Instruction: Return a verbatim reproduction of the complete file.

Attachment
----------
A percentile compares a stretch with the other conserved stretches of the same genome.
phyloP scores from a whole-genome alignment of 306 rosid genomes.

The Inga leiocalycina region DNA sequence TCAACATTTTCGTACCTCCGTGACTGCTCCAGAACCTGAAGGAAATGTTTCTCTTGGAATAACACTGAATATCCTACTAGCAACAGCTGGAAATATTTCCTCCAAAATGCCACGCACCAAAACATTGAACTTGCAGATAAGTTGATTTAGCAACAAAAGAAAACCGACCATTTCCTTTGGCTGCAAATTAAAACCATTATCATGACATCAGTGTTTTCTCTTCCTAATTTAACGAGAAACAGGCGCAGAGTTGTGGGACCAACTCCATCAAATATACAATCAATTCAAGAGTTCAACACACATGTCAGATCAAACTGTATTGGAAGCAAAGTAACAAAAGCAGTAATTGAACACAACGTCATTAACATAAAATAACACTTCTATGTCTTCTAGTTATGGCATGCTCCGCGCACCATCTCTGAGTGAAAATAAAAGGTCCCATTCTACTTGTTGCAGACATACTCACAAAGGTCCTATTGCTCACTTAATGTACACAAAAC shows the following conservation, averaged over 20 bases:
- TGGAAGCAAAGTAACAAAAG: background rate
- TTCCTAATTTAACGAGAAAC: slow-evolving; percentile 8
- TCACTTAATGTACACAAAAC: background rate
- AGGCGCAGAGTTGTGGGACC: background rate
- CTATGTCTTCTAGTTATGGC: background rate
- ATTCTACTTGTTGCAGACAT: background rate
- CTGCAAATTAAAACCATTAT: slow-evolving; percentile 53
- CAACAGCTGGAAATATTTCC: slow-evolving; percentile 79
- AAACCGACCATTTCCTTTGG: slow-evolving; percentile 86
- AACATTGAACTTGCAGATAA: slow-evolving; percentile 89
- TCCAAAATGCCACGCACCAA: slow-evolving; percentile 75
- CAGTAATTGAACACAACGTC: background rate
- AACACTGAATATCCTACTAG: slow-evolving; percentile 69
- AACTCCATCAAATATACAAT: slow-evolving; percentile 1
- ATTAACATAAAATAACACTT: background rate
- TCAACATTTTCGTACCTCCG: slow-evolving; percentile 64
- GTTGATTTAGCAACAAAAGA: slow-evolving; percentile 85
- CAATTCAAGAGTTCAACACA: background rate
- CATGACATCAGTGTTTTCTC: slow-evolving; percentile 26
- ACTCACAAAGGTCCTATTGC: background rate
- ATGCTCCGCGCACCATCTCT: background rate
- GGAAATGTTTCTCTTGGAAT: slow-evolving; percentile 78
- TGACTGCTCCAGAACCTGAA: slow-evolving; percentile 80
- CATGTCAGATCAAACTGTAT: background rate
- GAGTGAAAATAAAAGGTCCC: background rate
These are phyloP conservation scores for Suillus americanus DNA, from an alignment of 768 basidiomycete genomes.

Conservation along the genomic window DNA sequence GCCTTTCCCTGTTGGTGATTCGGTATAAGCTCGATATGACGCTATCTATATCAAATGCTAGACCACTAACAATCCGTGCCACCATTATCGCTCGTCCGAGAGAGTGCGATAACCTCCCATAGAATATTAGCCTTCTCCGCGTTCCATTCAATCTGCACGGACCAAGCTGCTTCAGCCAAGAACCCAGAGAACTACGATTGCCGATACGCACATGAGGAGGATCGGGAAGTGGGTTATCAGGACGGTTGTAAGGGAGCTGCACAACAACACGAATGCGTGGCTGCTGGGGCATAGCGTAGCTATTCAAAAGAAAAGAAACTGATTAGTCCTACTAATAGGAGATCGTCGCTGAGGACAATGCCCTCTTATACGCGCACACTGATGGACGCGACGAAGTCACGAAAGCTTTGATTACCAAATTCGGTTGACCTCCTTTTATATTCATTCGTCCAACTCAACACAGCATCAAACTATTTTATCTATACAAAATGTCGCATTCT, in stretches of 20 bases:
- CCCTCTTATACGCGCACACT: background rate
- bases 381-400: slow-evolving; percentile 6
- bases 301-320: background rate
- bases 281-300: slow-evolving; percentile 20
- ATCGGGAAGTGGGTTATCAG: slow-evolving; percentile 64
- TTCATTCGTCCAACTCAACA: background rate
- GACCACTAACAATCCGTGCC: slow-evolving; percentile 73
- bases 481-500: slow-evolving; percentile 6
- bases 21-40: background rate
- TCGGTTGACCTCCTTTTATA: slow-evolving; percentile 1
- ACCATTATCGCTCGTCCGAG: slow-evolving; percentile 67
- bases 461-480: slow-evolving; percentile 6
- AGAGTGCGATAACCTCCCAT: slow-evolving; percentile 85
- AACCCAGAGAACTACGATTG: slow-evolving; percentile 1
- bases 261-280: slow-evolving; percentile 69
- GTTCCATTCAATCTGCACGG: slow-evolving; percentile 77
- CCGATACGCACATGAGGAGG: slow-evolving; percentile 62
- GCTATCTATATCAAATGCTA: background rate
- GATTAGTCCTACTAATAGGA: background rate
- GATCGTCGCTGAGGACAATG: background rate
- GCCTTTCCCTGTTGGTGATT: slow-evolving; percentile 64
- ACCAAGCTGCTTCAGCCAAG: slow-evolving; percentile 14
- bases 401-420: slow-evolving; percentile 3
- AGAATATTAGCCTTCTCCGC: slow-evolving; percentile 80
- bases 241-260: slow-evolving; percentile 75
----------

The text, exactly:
A percentile compares a stretch with the other conserved stretches of the same genome.
phyloP scores from a whole-genome alignment of 306 rosid genomes.

The Inga leiocalycina region DNA sequence TCAACATTTTCGTACCTCCGTGACTGCTCCAGAACCTGAAGGAAATGTTTCTCTTGGAATAACACTGAATATCCTACTAGCAACAGCTGGAAATATTTCCTCCAAAATGCCACGCACCAAAACATTGAACTTGCAGATAAGTTGATTTAGCAACAAAAGAAAACCGACCATTTCCTTTGGCTGCAAATTAAAACCATTATCATGACATCAGTGTTTTCTCTTCCTAATTTAACGAGAAACAGGCGCAGAGTTGTGGGACCAACTCCATCAAATATACAATCAATTCAAGAGTTCAACACACATGTCAGATCAAACTGTATTGGAAGCAAAGTAACAAAAGCAGTAATTGAACACAACGTCATTAACATAAAATAACACTTCTATGTCTTCTAGTTATGGCATGCTCCGCGCACCATCTCTGAGTGAAAATAAAAGGTCCCATTCTACTTGTTGCAGACATACTCACAAAGGTCCTATTGCTCACTTAATGTACACAAAAC shows the following conservation, averaged over 20 bases:
- TGGAAGCAAAGTAACAAAAG: background rate
- TTCCTAATTTAACGAGAAAC: slow-evolving; percentile 8
- TCACTTAATGTACACAAAAC: background rate
- AGGCGCAGAGTTGTGGGACC: background rate
- CTATGTCTTCTAGTTATGGC: background rate
- ATTCTACTTGTTGCAGACAT: background rate
- CTGCAAATTAAAACCATTAT: slow-evolving; percentile 53
- CAACAGCTGGAAATATTTCC: slow-evolving; percentile 79
- AAACCGACCATTTCCTTTGG: slow-evolving; percentile 86
- AACATTGAACTTGCAGATAA: slow-evolving; percentile 89
- TCCAAAATGCCACGCACCAA: slow-evolving; percentile 75
- CAGTAATTGAACACAACGTC: background rate
- AACACTGAATATCCTACTAG: slow-evolving; percentile 69
- AACTCCATCAAATATACAAT: slow-evolving; percentile 1
- ATTAACATAAAATAACACTT: background rate
- TCAACATTTTCGTACCTCCG: slow-evolving; percentile 64
- GTTGATTTAGCAACAAAAGA: slow-evolving; percentile 85
- CAATTCAAGAGTTCAACACA: background rate
- CATGACATCAGTGTTTTCTC: slow-evolving; percentile 26
- ACTCACAAAGGTCCTATTGC: background rate
- ATGCTCCGCGCACCATCTCT: background rate
- GGAAATGTTTCTCTTGGAAT: slow-evolving; percentile 78
- TGACTGCTCCAGAACCTGAA: slow-evolving; percentile 80
- CATGTCAGATCAAACTGTAT: background rate
- GAGTGAAAATAAAAGGTCCC: background rate
These are phyloP conservation scores for Suillus americanus DNA, from an alignment of 768 basidiomycete genomes.

Conservation along the genomic window DNA sequence GCCTTTCCCTGTTGGTGATTCGGTATAAGCTCGATATGACGCTATCTATATCAAATGCTAGACCACTAACAATCCGTGCCACCATTATCGCTCGTCCGAGAGAGTGCGATAACCTCCCATAGAATATTAGCCTTCTCCGCGTTCCATTCAATCTGCACGGACCAAGCTGCTTCAGCCAAGAACCCAGAGAACTACGATTGCCGATACGCACATGAGGAGGATCGGGAAGTGGGTTATCAGGACGGTTGTAAGGGAGCTGCACAACAACACGAATGCGTGGCTGCTGGGGCATAGCGTAGCTATTCAAAAGAAAAGAAACTGATTAGTCCTACTAATAGGAGATCGTCGCTGAGGACAATGCCCTCTTATACGCGCACACTGATGGACGCGACGAAGTCACGAAAGCTTTGATTACCAAATTCGGTTGACCTCCTTTTATATTCATTCGTCCAACTCAACACAGCATCAAACTATTTTATCTATACAAAATGTCGCATTCT, in stretches of 20 bases:
- CCCTCTTATACGCGCACACT: background rate
- bases 381-400: slow-evolving; percentile 6
- bases 301-320: background rate
- bases 281-300: slow-evolving; percentile 20
- ATCGGGAAGTGGGTTATCAG: slow-evolving; percentile 64
- TTCATTCGTCCAACTCAACA: background rate
- GACCACTAACAATCCGTGCC: slow-evolving; percentile 73
- bases 481-500: slow-evolving; percentile 6
- bases 21-40: background rate
- TCGGTTGACCTCCTTTTATA: slow-evolving; percentile 1
- ACCATTATCGCTCGTCCGAG: slow-evolving; percentile 67
- bases 461-480: slow-evolving; percentile 6
- AGAGTGCGATAACCTCCCAT: slow-evolving; percentile 85
- AACCCAGAGAACTACGATTG: slow-evolving; percentile 1
- bases 261-280: slow-evolving; percentile 69
- GTTCCATTCAATCTGCACGG: slow-evolving; percentile 77
- CCGATACGCACATGAGGAGG: slow-evolving; percentile 62
- GCTATCTATATCAAATGCTA: background rate
- GATTAGTCCTACTAATAGGA: background rate
- GATCGTCGCTGAGGACAATG: background rate
- GCCTTTCCCTGTTGGTGATT: slow-evolving; percentile 64
- ACCAAGCTGCTTCAGCCAAG: slow-evolving; percentile 14
- bases 401-420: slow-evolving; percentile 3
- AGAATATTAGCCTTCTCCGC: slow-evolving; percentile 80
- bases 241-260: slow-evolving; percentile 75